The AfCFTA and the Nigerian Closed Borders

The AfCFTA and the Nigerian Closed Borders

After months of partial experimental closure of Nigerian land borders, the Nigerian Government has decided to close them totally. The decision to shut the borders completely came after the Nigerian Custom Services claimed it is generating more revenue from the seaports as a result of the closure.

In a recent meeting with the National Assembly’s Committee on Finance and National Planning, the Comptroller General of the Nigerian Custom Service, Hammed Ali, praised the initiative. He said that it has opened an unexpected economic door to Nigeria.

“There was a day in September that we collected N9.2 billion… it has never happened before.” He said.

The Minister of State Petroleum Resources, Timipre Sylva, also indicated that there has been a significant drop of eight million liters in fuel consumption. An evidence of immense smuggling of petroleum products aided by Nigerian security personnel.

The entry of rice, cars, chicken products and so many other goods and services that originate from neighboring African countries have also reduced drastically.

It is based on these developments that the Nigerian Government has vowed to keep the borders closed until the neighbors get their acts together: Mainly, quelling the lax that has enabled smuggling of contraband goods into Nigeria and petroleum products out of Nigeria.

To keep the momentum that has yielded such a result, the Federal Government of Nigeria has commissioned a joint task force comprising customs, immigration, police and the military to keep unrelenting check on the borders.

However, the decision of the Nigerian Government to shut the borders has come against Ecowas rules of integration and the free movement of goods and services within the region. And the implication goes beyond breaking the rules to hurt the export of local products of Nigerian origin.

Scrap copper, tanned goat hides, cocoa butter, rubber etc. Most of these goods produced in the North, East and Western Nigeria make their way to other African countries through land borders – each contributing a huge sum to the GDP.

According to the Nigerian Government, the exports have to be done through the waters until further notice. It’s a development that the local producers of these goods are not accustomed to or ready to take on now. Because the cost is far higher and will result in increment of the export products which will negatively impact the trade.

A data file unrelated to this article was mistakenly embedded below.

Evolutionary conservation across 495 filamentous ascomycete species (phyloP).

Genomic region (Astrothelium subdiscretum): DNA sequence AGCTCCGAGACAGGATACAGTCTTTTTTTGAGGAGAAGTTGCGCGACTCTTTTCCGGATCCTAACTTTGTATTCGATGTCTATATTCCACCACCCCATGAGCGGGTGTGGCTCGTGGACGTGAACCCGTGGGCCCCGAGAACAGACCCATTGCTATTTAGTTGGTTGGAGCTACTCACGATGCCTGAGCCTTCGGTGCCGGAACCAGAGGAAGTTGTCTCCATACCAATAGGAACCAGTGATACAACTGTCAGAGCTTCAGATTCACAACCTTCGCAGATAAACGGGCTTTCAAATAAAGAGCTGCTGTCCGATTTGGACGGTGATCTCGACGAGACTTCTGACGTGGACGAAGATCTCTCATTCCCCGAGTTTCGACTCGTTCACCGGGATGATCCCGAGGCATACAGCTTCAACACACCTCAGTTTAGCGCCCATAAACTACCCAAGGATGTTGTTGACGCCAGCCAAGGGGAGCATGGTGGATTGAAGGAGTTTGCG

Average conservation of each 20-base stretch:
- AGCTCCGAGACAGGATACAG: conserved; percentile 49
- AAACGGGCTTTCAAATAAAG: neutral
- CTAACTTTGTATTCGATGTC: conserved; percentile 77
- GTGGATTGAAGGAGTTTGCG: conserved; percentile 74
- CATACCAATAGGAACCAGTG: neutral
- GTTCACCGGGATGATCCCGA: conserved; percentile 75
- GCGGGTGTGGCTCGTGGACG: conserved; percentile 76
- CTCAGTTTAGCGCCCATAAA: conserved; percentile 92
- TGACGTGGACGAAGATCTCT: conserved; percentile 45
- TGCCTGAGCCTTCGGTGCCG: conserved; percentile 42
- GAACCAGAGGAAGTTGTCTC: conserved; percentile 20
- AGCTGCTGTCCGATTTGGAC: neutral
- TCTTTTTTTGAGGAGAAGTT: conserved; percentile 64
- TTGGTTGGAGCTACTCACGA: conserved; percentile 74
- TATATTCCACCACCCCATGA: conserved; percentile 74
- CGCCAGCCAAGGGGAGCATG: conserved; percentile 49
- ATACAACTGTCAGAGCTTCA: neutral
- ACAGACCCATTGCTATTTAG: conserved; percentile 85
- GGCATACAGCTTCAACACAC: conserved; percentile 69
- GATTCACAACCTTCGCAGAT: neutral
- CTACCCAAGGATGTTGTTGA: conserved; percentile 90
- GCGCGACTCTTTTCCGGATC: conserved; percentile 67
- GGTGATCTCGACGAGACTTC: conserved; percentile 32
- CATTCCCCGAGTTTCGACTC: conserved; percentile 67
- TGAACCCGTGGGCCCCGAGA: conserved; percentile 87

The African Continental Free Trade Area (AfCFTA), signed by Nigeria in July has also been totally breached. The integration and free trade agreement have been jeopardized by the border closure. It has also instigated retaliatory responses from neighboring African countries with Niger Republic threatening to shut her doors against Nigerian goods.

While Nigerian Government is celebrating it as a win, experts are decrying the impacts and the precedent that it is setting: “It is a clear violation of international trade policy that will bring economic woes than remedy.” They said.

The National Bureau of Statistics (NBS) just announced an increment in inflation; from 11.02% to 11.24%, a development that experts attributed to the border closure. There has been a notable hike in the price of food items; the  Nigerian people will have to add to their existing struggle with hunger.

The brute spikes are likely going to hit with more severity since the government is more interested in the increased revenue generation emanating from the border closure. There is also concern that the increased Nigerian Custom revenue will become a bait that will lure Nigeria back to recession.

The Nigerian Government has been urged to reconsider its stand since it admitted that the prevalence of smuggling has been mostly as a result of corrupt Nigerian Custom Service. Some have suggested that Nigeria should pull out of AfCFTA before her actions and inactions immobilize the collective efforts of other African countries.

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